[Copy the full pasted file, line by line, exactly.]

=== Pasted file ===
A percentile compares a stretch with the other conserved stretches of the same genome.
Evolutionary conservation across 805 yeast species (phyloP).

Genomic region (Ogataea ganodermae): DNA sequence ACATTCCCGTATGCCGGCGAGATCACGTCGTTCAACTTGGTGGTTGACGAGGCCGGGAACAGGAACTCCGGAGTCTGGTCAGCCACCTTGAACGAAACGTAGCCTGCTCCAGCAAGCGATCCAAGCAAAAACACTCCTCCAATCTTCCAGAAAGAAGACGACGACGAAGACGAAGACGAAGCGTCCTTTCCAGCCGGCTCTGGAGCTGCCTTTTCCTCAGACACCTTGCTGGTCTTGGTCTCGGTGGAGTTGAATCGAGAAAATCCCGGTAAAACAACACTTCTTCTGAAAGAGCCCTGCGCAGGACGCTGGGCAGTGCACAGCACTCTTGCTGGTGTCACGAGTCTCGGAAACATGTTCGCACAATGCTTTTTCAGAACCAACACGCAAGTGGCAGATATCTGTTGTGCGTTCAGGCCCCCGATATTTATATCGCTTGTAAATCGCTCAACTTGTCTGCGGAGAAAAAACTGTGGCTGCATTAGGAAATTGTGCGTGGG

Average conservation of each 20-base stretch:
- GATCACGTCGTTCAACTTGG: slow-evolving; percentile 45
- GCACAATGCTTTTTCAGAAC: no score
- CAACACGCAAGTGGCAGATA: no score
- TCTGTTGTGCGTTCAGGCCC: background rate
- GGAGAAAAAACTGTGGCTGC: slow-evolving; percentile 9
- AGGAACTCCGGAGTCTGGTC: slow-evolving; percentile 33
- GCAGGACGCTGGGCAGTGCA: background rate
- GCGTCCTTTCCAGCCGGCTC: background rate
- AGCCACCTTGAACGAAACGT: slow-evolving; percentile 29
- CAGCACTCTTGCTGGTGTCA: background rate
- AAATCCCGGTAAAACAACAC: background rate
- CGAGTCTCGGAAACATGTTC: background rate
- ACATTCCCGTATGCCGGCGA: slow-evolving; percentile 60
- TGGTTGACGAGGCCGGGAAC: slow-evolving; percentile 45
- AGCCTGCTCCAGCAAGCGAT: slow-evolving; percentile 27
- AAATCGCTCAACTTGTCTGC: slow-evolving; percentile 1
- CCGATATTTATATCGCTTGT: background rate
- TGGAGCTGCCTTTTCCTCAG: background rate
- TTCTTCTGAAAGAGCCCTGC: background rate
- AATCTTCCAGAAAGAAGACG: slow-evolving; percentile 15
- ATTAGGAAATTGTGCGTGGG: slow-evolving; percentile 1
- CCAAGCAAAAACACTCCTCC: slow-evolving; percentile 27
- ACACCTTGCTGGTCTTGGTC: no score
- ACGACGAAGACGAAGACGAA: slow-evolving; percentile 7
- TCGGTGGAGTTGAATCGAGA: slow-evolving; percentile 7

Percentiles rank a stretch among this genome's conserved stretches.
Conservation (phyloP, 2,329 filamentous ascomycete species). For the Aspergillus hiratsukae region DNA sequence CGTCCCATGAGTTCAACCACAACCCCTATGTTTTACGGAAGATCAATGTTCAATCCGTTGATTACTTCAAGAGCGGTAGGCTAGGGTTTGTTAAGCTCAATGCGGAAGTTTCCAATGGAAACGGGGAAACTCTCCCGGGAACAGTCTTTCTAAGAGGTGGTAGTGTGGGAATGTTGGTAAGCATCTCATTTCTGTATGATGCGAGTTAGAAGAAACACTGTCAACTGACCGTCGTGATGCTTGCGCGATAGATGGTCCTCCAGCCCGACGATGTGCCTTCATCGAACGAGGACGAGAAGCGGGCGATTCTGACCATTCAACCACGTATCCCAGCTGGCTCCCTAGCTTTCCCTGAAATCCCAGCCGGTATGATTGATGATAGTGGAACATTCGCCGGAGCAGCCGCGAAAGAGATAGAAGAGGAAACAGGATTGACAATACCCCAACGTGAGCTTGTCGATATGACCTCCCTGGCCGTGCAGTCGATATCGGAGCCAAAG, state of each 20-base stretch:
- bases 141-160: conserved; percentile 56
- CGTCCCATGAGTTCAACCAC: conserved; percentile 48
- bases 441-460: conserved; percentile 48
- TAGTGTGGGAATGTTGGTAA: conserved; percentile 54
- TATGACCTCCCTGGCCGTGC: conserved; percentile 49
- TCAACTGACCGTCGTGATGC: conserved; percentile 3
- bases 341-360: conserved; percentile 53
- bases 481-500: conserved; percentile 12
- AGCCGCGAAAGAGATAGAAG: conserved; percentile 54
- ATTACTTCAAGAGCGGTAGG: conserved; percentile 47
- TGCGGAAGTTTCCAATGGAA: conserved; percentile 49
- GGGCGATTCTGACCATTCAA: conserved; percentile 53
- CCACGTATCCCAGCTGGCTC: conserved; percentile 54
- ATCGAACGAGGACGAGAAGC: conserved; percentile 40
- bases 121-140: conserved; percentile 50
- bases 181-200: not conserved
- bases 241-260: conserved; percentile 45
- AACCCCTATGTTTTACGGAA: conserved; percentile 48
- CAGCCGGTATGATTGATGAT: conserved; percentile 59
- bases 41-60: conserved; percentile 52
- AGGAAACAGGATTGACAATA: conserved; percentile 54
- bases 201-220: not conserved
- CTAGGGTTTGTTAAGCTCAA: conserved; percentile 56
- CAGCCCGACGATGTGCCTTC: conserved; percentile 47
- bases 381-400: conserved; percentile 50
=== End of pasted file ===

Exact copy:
A percentile compares a stretch with the other conserved stretches of the same genome.
Evolutionary conservation across 805 yeast species (phyloP).

Genomic region (Ogataea ganodermae): DNA sequence ACATTCCCGTATGCCGGCGAGATCACGTCGTTCAACTTGGTGGTTGACGAGGCCGGGAACAGGAACTCCGGAGTCTGGTCAGCCACCTTGAACGAAACGTAGCCTGCTCCAGCAAGCGATCCAAGCAAAAACACTCCTCCAATCTTCCAGAAAGAAGACGACGACGAAGACGAAGACGAAGCGTCCTTTCCAGCCGGCTCTGGAGCTGCCTTTTCCTCAGACACCTTGCTGGTCTTGGTCTCGGTGGAGTTGAATCGAGAAAATCCCGGTAAAACAACACTTCTTCTGAAAGAGCCCTGCGCAGGACGCTGGGCAGTGCACAGCACTCTTGCTGGTGTCACGAGTCTCGGAAACATGTTCGCACAATGCTTTTTCAGAACCAACACGCAAGTGGCAGATATCTGTTGTGCGTTCAGGCCCCCGATATTTATATCGCTTGTAAATCGCTCAACTTGTCTGCGGAGAAAAAACTGTGGCTGCATTAGGAAATTGTGCGTGGG

Average conservation of each 20-base stretch:
- GATCACGTCGTTCAACTTGG: slow-evolving; percentile 45
- GCACAATGCTTTTTCAGAAC: no score
- CAACACGCAAGTGGCAGATA: no score
- TCTGTTGTGCGTTCAGGCCC: background rate
- GGAGAAAAAACTGTGGCTGC: slow-evolving; percentile 9
- AGGAACTCCGGAGTCTGGTC: slow-evolving; percentile 33
- GCAGGACGCTGGGCAGTGCA: background rate
- GCGTCCTTTCCAGCCGGCTC: background rate
- AGCCACCTTGAACGAAACGT: slow-evolving; percentile 29
- CAGCACTCTTGCTGGTGTCA: background rate
- AAATCCCGGTAAAACAACAC: background rate
- CGAGTCTCGGAAACATGTTC: background rate
- ACATTCCCGTATGCCGGCGA: slow-evolving; percentile 60
- TGGTTGACGAGGCCGGGAAC: slow-evolving; percentile 45
- AGCCTGCTCCAGCAAGCGAT: slow-evolving; percentile 27
- AAATCGCTCAACTTGTCTGC: slow-evolving; percentile 1
- CCGATATTTATATCGCTTGT: background rate
- TGGAGCTGCCTTTTCCTCAG: background rate
- TTCTTCTGAAAGAGCCCTGC: background rate
- AATCTTCCAGAAAGAAGACG: slow-evolving; percentile 15
- ATTAGGAAATTGTGCGTGGG: slow-evolving; percentile 1
- CCAAGCAAAAACACTCCTCC: slow-evolving; percentile 27
- ACACCTTGCTGGTCTTGGTC: no score
- ACGACGAAGACGAAGACGAA: slow-evolving; percentile 7
- TCGGTGGAGTTGAATCGAGA: slow-evolving; percentile 7

Percentiles rank a stretch among this genome's conserved stretches.
Conservation (phyloP, 2,329 filamentous ascomycete species). For the Aspergillus hiratsukae region DNA sequence CGTCCCATGAGTTCAACCACAACCCCTATGTTTTACGGAAGATCAATGTTCAATCCGTTGATTACTTCAAGAGCGGTAGGCTAGGGTTTGTTAAGCTCAATGCGGAAGTTTCCAATGGAAACGGGGAAACTCTCCCGGGAACAGTCTTTCTAAGAGGTGGTAGTGTGGGAATGTTGGTAAGCATCTCATTTCTGTATGATGCGAGTTAGAAGAAACACTGTCAACTGACCGTCGTGATGCTTGCGCGATAGATGGTCCTCCAGCCCGACGATGTGCCTTCATCGAACGAGGACGAGAAGCGGGCGATTCTGACCATTCAACCACGTATCCCAGCTGGCTCCCTAGCTTTCCCTGAAATCCCAGCCGGTATGATTGATGATAGTGGAACATTCGCCGGAGCAGCCGCGAAAGAGATAGAAGAGGAAACAGGATTGACAATACCCCAACGTGAGCTTGTCGATATGACCTCCCTGGCCGTGCAGTCGATATCGGAGCCAAAG, state of each 20-base stretch:
- bases 141-160: conserved; percentile 56
- CGTCCCATGAGTTCAACCAC: conserved; percentile 48
- bases 441-460: conserved; percentile 48
- TAGTGTGGGAATGTTGGTAA: conserved; percentile 54
- TATGACCTCCCTGGCCGTGC: conserved; percentile 49
- TCAACTGACCGTCGTGATGC: conserved; percentile 3
- bases 341-360: conserved; percentile 53
- bases 481-500: conserved; percentile 12
- AGCCGCGAAAGAGATAGAAG: conserved; percentile 54
- ATTACTTCAAGAGCGGTAGG: conserved; percentile 47
- TGCGGAAGTTTCCAATGGAA: conserved; percentile 49
- GGGCGATTCTGACCATTCAA: conserved; percentile 53
- CCACGTATCCCAGCTGGCTC: conserved; percentile 54
- ATCGAACGAGGACGAGAAGC: conserved; percentile 40
- bases 121-140: conserved; percentile 50
- bases 181-200: not conserved
- bases 241-260: conserved; percentile 45
- AACCCCTATGTTTTACGGAA: conserved; percentile 48
- CAGCCGGTATGATTGATGAT: conserved; percentile 59
- bases 41-60: conserved; percentile 52
- AGGAAACAGGATTGACAATA: conserved; percentile 54
- bases 201-220: not conserved
- CTAGGGTTTGTTAAGCTCAA: conserved; percentile 56
- CAGCCCGACGATGTGCCTTC: conserved; percentile 47
- bases 381-400: conserved; percentile 50